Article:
Interview with Mike Weidman,
Editor’s Note: Mike Weidman was recently named brand manager for the Chevrolet Colorado, coming over from the Suburban/Tahoe line of Chevy trucks. He joins the Colorado team at the time when the Chevy will be competing against a trio of new pickups—Dakota, Frontier and Tacoma—coming out in the fall of 2004. PUTC editor Mike Magda interviewed Mr. Weidman in mid-September 2004 to accompany his review of the Colorado Crew Cab LS.
Magda: Year-to-date sales (Jan-August 2004) of the new Colorado are 72,700 while sales of the S-10 for the same period in 2003 were 106,699. How would you characterize Colorado sales in its first year?
Weidman: First, you have to look at the fact that the whole segment is down.
Magda: Let me interrupt. GM and Ford are down. The other three companies (Dodge, Nissan and Toyota) are either up or holding steady.
Weidman: There are some things that have kept us from doing the things we want to do out there. We missed the boat in terms of setting our capacities with respect to crew cabs and 4-wheel-drive. We’ve had a real heavy increase for both this year. We’ve actually increased crew cab capacity twice this year, and we’re getting ready to increase 4WD capacity in the next few weeks. If you look at the shift in demand for the midsize pickup market, all are going larger. We’re getting more crews out there. We’re doing things to take advantage of where the segment’s going. We see it going in two different arenas. Part of it going upward; getting larger and more powerful. Then you have part that’s more price oriented.
Magda: And you’re taking Colorado where?
Weidman: We’re looking at taking it both ends. We’re increasing crew cab and 4WD capacity to compete more effectively on the upper end. I can’t go into it but we’re doing some things to be more competitive in the lower end of the segment. You don’t want Ford to be playing all by themselves down there.
Magda: You had 22 years of equity built into S-10 brand. Why change the name with the 3rd generation truck?
Weidman: I wasn’t working on the product when the name change transpired. What I found out talking to folks who were is that they really wanted to emphasize that this was an all-new truck. That it wasn’t just a redo or an evolution of the old product, that it was revolutionary in terms of an all new pickup. From everything that we tested, the name Colorado really resonated very well. It brought about images of big, wide open spaces, mountains, tough, rugged; it’s easily associated with Chevrolet and had a strong domestic feel to it, which is the essence you want to capture with a pickup.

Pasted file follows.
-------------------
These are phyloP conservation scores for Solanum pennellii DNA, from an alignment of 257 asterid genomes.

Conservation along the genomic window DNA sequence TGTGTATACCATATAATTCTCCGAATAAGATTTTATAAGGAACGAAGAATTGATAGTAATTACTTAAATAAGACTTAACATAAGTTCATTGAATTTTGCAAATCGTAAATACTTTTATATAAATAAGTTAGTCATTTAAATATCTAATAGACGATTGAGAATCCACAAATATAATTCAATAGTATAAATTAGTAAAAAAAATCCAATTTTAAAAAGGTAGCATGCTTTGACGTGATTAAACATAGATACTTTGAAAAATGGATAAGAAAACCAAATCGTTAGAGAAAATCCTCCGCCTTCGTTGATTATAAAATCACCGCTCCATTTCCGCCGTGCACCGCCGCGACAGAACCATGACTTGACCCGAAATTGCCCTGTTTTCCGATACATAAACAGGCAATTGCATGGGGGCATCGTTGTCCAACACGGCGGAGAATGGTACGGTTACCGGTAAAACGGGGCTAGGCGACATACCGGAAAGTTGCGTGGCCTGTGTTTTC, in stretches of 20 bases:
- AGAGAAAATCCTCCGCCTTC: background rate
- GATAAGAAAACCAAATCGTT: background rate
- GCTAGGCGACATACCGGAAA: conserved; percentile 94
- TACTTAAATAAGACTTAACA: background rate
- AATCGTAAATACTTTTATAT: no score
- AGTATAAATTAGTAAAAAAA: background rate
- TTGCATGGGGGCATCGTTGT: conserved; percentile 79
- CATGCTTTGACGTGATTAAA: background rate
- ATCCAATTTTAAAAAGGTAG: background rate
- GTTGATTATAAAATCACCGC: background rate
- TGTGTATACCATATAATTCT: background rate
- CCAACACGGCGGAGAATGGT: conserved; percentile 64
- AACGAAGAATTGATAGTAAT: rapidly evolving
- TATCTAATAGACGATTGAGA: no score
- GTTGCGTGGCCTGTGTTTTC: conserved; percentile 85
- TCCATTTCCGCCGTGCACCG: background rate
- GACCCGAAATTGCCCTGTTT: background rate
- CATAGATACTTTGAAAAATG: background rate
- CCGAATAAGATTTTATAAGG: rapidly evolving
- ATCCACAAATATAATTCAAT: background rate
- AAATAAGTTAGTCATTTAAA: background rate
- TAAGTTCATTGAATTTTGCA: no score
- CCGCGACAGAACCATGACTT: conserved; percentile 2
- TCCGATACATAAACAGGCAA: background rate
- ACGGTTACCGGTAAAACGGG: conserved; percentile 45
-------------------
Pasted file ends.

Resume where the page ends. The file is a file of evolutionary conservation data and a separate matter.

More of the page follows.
Magda: The next subject has been brought up in chat rooms and forums: lowering the tow rating. I understand your strategy, but I haven’t seen the effort from GM to convince the shopper that the lower tow rating is worth extra ride comfort. Can you respond?
Weidman: When you look at reasons for purchase within this segment, tow rating is way, way down the list. They’re looking for a good value, exterior styling and they want a dependable vehicle. The whole power story and towing capacity issue doesn’t resonate nearly as strong as you think it would. They’re towing smaller things like jet skis. The fact that this is their primary vehicle for getting around makes the ride comfort aspect very important.
Magda: What about your marketing efforts to convince shoppers that a 5-cylinder engine is as good as a 6-cylinder?
Weidman: At the time we designed the I5 and we went to market, it had as much or more power than any V6 yet still delivered the fuel economy of a 4-cylinder. Given that value and fuel economy really rank strong with midsize buyer, it’s one of the primary reasons we ended up with the I5. When you look at what is important to the consumer within this segment, power, like I mentioned before, isn’t way up there. We think we’re offering enough power with the I5 to meet consumers’ needs.
Magda: As marketers, though, getting that message out and convincing the public is a quite a chore.
Weidman: I agree that is a challenge but if that’s the biggest challenge we have to face I’d be very happy with that.
Magda: Is the Colorado Cruz any indication of what might come down the road?
Weidman: No I don’t think so. Cruz was a one-off fun element that we did for the Woodward Dream Cruise. That’s more of a calling card for the capabilities for our designers than a preview of an auto show or concept vehicle.
Magda: What about the possibility of a vehicle more extreme than Colorado Xtreme, like a turbocharged I5?
Weidman: I think when you look at the tuner type vehicles in this segment, you have to be prudent about the decisions you make, given the size of that portion of the segment. We know what our old Xtreme package has done 10-to15-thousand in sales. That’s way we came with this Xtreme package. We think it’ll be enough to get us those 10-to-15-thousand units without having to invest huge amounts of capital in powertrain expenditures
Magda: Closing points?
Weidman: I think the breadth of product that we offer on Colorado is really a big positive for us. Everything from low price regular cab models up through our Z71 4-wheel-drive crew cab, which has done very well for us. That’s been by far our best seller. Then we come with the Xtreme off the ZQ8 package, which we offer across all three models. If you’re in the midsize market, we have something to offer almost everyone out there.